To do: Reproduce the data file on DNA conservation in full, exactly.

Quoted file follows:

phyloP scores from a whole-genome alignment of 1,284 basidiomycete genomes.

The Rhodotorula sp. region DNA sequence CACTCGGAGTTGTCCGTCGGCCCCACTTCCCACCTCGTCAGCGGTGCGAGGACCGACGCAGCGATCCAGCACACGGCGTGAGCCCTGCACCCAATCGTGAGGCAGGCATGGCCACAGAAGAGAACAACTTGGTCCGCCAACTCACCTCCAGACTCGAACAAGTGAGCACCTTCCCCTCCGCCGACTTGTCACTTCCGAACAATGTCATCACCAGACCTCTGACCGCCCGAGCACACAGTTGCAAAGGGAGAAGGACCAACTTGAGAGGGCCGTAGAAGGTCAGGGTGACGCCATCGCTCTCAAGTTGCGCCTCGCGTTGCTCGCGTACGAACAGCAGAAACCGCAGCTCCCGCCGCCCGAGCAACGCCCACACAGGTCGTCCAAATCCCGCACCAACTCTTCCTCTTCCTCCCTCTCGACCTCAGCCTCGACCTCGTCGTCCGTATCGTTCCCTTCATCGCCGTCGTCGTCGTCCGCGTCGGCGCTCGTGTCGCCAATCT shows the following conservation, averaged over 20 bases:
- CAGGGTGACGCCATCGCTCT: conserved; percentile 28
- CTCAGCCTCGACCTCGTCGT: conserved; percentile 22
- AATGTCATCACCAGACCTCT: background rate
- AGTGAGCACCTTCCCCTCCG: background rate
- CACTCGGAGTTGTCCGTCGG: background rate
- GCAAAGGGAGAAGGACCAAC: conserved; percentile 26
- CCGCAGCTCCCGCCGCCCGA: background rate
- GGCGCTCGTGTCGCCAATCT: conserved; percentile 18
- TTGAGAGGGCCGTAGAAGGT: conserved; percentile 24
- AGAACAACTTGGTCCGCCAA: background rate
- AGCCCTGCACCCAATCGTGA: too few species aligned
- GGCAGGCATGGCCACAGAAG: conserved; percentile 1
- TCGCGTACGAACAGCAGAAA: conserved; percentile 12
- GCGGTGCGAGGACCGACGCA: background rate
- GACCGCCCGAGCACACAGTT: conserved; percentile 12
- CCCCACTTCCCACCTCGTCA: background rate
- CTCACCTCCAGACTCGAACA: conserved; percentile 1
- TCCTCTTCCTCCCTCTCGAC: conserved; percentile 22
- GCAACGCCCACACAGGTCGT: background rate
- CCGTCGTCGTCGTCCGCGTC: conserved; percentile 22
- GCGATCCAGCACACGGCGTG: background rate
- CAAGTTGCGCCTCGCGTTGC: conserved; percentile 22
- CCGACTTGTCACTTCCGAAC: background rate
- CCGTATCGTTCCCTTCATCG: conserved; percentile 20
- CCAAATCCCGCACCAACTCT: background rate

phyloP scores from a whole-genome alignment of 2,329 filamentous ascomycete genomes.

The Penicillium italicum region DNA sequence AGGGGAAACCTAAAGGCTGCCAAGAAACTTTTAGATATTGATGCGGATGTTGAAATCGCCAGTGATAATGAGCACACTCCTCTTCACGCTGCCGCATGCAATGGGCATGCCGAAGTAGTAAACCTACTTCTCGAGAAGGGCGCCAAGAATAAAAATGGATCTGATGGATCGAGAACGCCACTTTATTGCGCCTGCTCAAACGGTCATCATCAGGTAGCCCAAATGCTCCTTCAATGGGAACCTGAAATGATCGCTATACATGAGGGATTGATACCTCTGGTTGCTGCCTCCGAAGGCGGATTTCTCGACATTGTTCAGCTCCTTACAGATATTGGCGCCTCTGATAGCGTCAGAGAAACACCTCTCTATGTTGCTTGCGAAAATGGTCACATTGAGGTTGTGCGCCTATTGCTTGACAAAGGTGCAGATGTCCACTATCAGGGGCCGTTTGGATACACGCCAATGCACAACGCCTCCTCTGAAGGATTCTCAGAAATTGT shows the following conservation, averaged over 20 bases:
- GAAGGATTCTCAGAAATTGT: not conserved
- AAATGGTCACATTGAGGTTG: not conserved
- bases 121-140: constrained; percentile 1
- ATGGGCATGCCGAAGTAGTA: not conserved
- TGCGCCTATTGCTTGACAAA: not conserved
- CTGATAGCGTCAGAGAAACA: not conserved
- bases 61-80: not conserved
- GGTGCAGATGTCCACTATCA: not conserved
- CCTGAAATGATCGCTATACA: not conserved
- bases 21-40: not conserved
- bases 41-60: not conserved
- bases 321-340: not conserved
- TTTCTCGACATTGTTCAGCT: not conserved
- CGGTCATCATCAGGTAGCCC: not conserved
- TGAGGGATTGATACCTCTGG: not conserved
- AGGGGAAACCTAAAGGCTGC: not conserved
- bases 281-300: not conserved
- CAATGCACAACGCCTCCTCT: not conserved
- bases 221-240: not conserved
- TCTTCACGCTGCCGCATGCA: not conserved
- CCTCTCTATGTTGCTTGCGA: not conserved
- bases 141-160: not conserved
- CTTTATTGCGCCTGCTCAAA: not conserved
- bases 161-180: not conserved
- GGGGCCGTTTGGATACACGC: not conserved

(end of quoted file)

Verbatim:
phyloP scores from a whole-genome alignment of 1,284 basidiomycete genomes.

The Rhodotorula sp. region DNA sequence CACTCGGAGTTGTCCGTCGGCCCCACTTCCCACCTCGTCAGCGGTGCGAGGACCGACGCAGCGATCCAGCACACGGCGTGAGCCCTGCACCCAATCGTGAGGCAGGCATGGCCACAGAAGAGAACAACTTGGTCCGCCAACTCACCTCCAGACTCGAACAAGTGAGCACCTTCCCCTCCGCCGACTTGTCACTTCCGAACAATGTCATCACCAGACCTCTGACCGCCCGAGCACACAGTTGCAAAGGGAGAAGGACCAACTTGAGAGGGCCGTAGAAGGTCAGGGTGACGCCATCGCTCTCAAGTTGCGCCTCGCGTTGCTCGCGTACGAACAGCAGAAACCGCAGCTCCCGCCGCCCGAGCAACGCCCACACAGGTCGTCCAAATCCCGCACCAACTCTTCCTCTTCCTCCCTCTCGACCTCAGCCTCGACCTCGTCGTCCGTATCGTTCCCTTCATCGCCGTCGTCGTCGTCCGCGTCGGCGCTCGTGTCGCCAATCT shows the following conservation, averaged over 20 bases:
- CAGGGTGACGCCATCGCTCT: conserved; percentile 28
- CTCAGCCTCGACCTCGTCGT: conserved; percentile 22
- AATGTCATCACCAGACCTCT: background rate
- AGTGAGCACCTTCCCCTCCG: background rate
- CACTCGGAGTTGTCCGTCGG: background rate
- GCAAAGGGAGAAGGACCAAC: conserved; percentile 26
- CCGCAGCTCCCGCCGCCCGA: background rate
- GGCGCTCGTGTCGCCAATCT: conserved; percentile 18
- TTGAGAGGGCCGTAGAAGGT: conserved; percentile 24
- AGAACAACTTGGTCCGCCAA: background rate
- AGCCCTGCACCCAATCGTGA: too few species aligned
- GGCAGGCATGGCCACAGAAG: conserved; percentile 1
- TCGCGTACGAACAGCAGAAA: conserved; percentile 12
- GCGGTGCGAGGACCGACGCA: background rate
- GACCGCCCGAGCACACAGTT: conserved; percentile 12
- CCCCACTTCCCACCTCGTCA: background rate
- CTCACCTCCAGACTCGAACA: conserved; percentile 1
- TCCTCTTCCTCCCTCTCGAC: conserved; percentile 22
- GCAACGCCCACACAGGTCGT: background rate
- CCGTCGTCGTCGTCCGCGTC: conserved; percentile 22
- GCGATCCAGCACACGGCGTG: background rate
- CAAGTTGCGCCTCGCGTTGC: conserved; percentile 22
- CCGACTTGTCACTTCCGAAC: background rate
- CCGTATCGTTCCCTTCATCG: conserved; percentile 20
- CCAAATCCCGCACCAACTCT: background rate

phyloP scores from a whole-genome alignment of 2,329 filamentous ascomycete genomes.

The Penicillium italicum region DNA sequence AGGGGAAACCTAAAGGCTGCCAAGAAACTTTTAGATATTGATGCGGATGTTGAAATCGCCAGTGATAATGAGCACACTCCTCTTCACGCTGCCGCATGCAATGGGCATGCCGAAGTAGTAAACCTACTTCTCGAGAAGGGCGCCAAGAATAAAAATGGATCTGATGGATCGAGAACGCCACTTTATTGCGCCTGCTCAAACGGTCATCATCAGGTAGCCCAAATGCTCCTTCAATGGGAACCTGAAATGATCGCTATACATGAGGGATTGATACCTCTGGTTGCTGCCTCCGAAGGCGGATTTCTCGACATTGTTCAGCTCCTTACAGATATTGGCGCCTCTGATAGCGTCAGAGAAACACCTCTCTATGTTGCTTGCGAAAATGGTCACATTGAGGTTGTGCGCCTATTGCTTGACAAAGGTGCAGATGTCCACTATCAGGGGCCGTTTGGATACACGCCAATGCACAACGCCTCCTCTGAAGGATTCTCAGAAATTGT shows the following conservation, averaged over 20 bases:
- GAAGGATTCTCAGAAATTGT: not conserved
- AAATGGTCACATTGAGGTTG: not conserved
- bases 121-140: constrained; percentile 1
- ATGGGCATGCCGAAGTAGTA: not conserved
- TGCGCCTATTGCTTGACAAA: not conserved
- CTGATAGCGTCAGAGAAACA: not conserved
- bases 61-80: not conserved
- GGTGCAGATGTCCACTATCA: not conserved
- CCTGAAATGATCGCTATACA: not conserved
- bases 21-40: not conserved
- bases 41-60: not conserved
- bases 321-340: not conserved
- TTTCTCGACATTGTTCAGCT: not conserved
- CGGTCATCATCAGGTAGCCC: not conserved
- TGAGGGATTGATACCTCTGG: not conserved
- AGGGGAAACCTAAAGGCTGC: not conserved
- bases 281-300: not conserved
- CAATGCACAACGCCTCCTCT: not conserved
- bases 221-240: not conserved
- TCTTCACGCTGCCGCATGCA: not conserved
- CCTCTCTATGTTGCTTGCGA: not conserved
- bases 141-160: not conserved
- CTTTATTGCGCCTGCTCAAA: not conserved
- bases 161-180: not conserved
- GGGGCCGTTTGGATACACGC: not conserved